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In the puzzle game Pipes, a space-filling tree of pipes (which may have either one, two, or three neighboring connections each, but not four) is scrambled by a series of tile rotations, and the goal is to reconstruct the solution. To do so, you may rotate any tile, including the "source" tile (marked with a red circle), any multiple of 90°. (Note: "space-filling tree" means every tile/square must have a pipe part on it, and no loops are allowed)

Main puzzle statement: Is it possible for a Pipes puzzle to have multiple solutions (equivalently: is it possible to transform one tree into another via rotations)? What might be the smallest $N$ for which this can happen on an $N \times N$ grid?

Easier analogue: Pipes Lite is a fictional alternative in which pipes may have only one or two neighboring connections each. Is it possible for a Pipes Lite puzzle to have multiple solutions?

More difficult analogue: Is it possible for a Pipes puzzle to have no possible tile orientation deductions from the outset? That is to say, any individual tile has at least two orientations belonging to separate solutions?

                                enter image description here

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  • $\begingroup$ I would accept either an answer to the "more difficult analogue" or "main statement"; the "easier analogue" is meant just to whet the appetite, although if nobody answers the other two after a while, I would accept the easier analogue's answer and then provide my own for the main statement. The answer to the more difficult analogue is currently unknown to me. $\endgroup$ – Feryll Apr 10 at 0:45
  • $\begingroup$ Is it required that the grid be square? $\endgroup$ – Deusovi Apr 10 at 3:01
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Answer to the "more difficult" question:

I claim that

yes, it is possible

and here's why:

enter image description here
Here are two solutions to a Pipes puzzle where no pipe is in the same orientation in both solutions.

Easier analogue:

I claim that

No, it is not possible.

and here's why:

There is a single solution to any Pipes Lite, which can be found as follows:
Say that each tile is labelled with "straight", "turn", or "dead end".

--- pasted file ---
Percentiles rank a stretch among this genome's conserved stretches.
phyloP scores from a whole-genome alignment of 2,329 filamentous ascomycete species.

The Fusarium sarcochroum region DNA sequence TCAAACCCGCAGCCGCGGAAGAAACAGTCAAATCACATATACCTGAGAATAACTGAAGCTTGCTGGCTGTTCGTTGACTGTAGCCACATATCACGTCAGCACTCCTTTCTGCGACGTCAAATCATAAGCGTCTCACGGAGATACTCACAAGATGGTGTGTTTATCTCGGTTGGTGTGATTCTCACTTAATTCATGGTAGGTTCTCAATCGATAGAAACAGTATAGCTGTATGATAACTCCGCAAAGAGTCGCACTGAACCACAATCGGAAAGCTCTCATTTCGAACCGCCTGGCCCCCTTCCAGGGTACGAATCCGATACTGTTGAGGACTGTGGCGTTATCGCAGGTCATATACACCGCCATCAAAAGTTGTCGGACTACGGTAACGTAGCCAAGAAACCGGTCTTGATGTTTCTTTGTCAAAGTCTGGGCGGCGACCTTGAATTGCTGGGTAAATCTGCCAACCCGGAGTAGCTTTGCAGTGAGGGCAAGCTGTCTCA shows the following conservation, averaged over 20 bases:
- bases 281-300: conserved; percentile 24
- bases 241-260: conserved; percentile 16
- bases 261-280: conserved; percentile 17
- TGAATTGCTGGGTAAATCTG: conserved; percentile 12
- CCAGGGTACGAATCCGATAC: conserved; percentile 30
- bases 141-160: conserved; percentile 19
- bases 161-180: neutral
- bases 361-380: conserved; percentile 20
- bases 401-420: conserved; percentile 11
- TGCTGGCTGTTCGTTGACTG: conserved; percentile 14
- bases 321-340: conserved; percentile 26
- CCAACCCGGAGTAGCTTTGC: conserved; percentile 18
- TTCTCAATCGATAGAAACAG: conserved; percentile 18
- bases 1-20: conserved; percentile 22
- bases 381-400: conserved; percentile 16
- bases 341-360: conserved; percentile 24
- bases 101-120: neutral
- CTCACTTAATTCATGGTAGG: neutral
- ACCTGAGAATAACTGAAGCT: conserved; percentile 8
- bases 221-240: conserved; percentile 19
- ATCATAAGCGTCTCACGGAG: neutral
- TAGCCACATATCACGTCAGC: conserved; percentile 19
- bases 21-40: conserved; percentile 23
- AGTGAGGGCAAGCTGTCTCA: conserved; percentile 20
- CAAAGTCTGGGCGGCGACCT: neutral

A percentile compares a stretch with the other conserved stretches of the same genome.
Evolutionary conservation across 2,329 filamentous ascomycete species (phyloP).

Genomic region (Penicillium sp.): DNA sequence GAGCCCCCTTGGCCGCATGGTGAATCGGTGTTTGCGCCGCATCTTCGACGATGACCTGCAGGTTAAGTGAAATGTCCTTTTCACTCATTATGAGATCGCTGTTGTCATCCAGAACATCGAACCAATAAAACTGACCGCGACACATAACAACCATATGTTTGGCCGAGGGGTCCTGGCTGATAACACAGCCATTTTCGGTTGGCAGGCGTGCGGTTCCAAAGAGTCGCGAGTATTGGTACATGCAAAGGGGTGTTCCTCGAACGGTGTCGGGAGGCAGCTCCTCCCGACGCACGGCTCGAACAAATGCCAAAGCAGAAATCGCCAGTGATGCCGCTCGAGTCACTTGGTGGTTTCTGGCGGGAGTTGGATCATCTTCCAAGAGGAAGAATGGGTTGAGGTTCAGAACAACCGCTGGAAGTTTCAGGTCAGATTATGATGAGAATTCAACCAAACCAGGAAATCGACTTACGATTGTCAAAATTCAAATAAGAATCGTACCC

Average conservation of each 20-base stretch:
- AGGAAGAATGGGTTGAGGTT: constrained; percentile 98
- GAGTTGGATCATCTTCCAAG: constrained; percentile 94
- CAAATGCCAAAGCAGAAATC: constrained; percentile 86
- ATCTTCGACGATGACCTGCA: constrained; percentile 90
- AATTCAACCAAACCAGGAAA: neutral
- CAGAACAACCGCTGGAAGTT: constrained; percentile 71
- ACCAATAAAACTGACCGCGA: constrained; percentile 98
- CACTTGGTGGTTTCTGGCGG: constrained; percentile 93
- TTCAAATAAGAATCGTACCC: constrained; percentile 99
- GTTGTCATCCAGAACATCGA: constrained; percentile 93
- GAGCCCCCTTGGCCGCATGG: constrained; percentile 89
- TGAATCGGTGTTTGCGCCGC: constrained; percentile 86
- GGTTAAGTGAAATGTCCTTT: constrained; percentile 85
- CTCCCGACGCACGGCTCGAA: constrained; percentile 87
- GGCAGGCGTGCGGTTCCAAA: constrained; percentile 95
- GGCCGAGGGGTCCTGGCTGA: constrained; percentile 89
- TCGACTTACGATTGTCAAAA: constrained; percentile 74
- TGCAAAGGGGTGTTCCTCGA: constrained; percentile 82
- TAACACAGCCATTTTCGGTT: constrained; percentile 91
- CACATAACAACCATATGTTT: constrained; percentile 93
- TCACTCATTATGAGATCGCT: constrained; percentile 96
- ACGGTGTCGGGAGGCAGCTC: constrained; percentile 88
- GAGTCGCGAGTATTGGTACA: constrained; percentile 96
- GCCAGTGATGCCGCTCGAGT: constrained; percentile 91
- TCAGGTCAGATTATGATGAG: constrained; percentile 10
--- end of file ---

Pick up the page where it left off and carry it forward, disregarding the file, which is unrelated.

enter image description here
We're going to mark each border between two segments with "wall" or "pipe" to reconstruct the solution:

Mark the edges all around the border with "wall". Then, for any straight tile, we can copy its marking to the other side; for any turn, we can copy the other marking to the other side.
enter image description here
Here, I've marked the walls on the left side, and then done the transfer for the first column.
And here, it's done for the second:
enter image description here

This can be repeated starting from all four directions, not doing transfers at dead ends:

enter image description here
And the solution is directly drawn out. (If the dead ends are in the same row or column, you may need to do transfers with the dead ends first - if all three sides are walls, draw a pipe in the remaining direction, otherwise draw a wall. Then you can continue as normal, and finish drawing the loop.)

Normal question:

It's possible to do with 4×4:
enter image description here

It's not possible to do with 3×3:
- If a corner piece changes, it must be a dead end; it forces the cell next to it to be a turn...
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...and that forces the other corner to be a dead end. This continues around the whole board, and then the center is forced to be a +, which is disallowed.
So no corner pieces can change between solutions, so no edge pieces can change between solutions, so the middle cannot change between solutions.

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  • $\begingroup$ Very well done! I am curious, how did you go about solving the more difficult analogue? Some clever candidate pruning? By hand or by machine? $\endgroup$ – Feryll Apr 10 at 20:58
  • $\begingroup$ Oh, I see; you did it via finding an example of a puzzle with piece symmetry about a 180 degree rotation, not using any straights. $\endgroup$ – Feryll Apr 10 at 21:01
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    $\begingroup$ @Feryll Yep! (And with none of the pieces matching their rotationally-symmetric counterpart.) I started by "proving" that an odd×odd grid wouldn't work (at least at the scales I was using), then I "proved" that an even×even grid wouldn't work. I then desperately tried to search for a mathematical proof that it was impossible, and failed to find anything. After that I "proved" that I would need at least two endpoints along an even edge (besides the forced ones in the corners), and a bit of trial and error led me to this. [...] $\endgroup$ – Deusovi Apr 11 at 0:14
  • $\begingroup$ [...] (Read all instances of "proved" X in the above as "convinced myself after a lot of brute force that X probably didn't work as an option, and didn't particularly want to keep bashing.") $\endgroup$ – Deusovi Apr 11 at 0:16
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Here’s a solution that has only some non-unique pipes. My strategy is having that sort of outer parity loop, and filling in the middle in any way. This can be made for any odd square, and I believe the inner fill for a 5x5 is impossible using this strategy. Wouldn’t be shocked if you could do something similar with a 6x6, and I will look into it some more.

enter image description here

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  • $\begingroup$ incidentally the rot13(jryy xabja fjnfgvxn flzoby pna or snpvat evtug be yrsg) on a 3x3 grid except it violates the rule of no pipe having four connections. Therefore it is not surprising there does exist example grids with multiple valid solutions (for larger grids obviously) $\endgroup$ – happystar Apr 10 at 6:52

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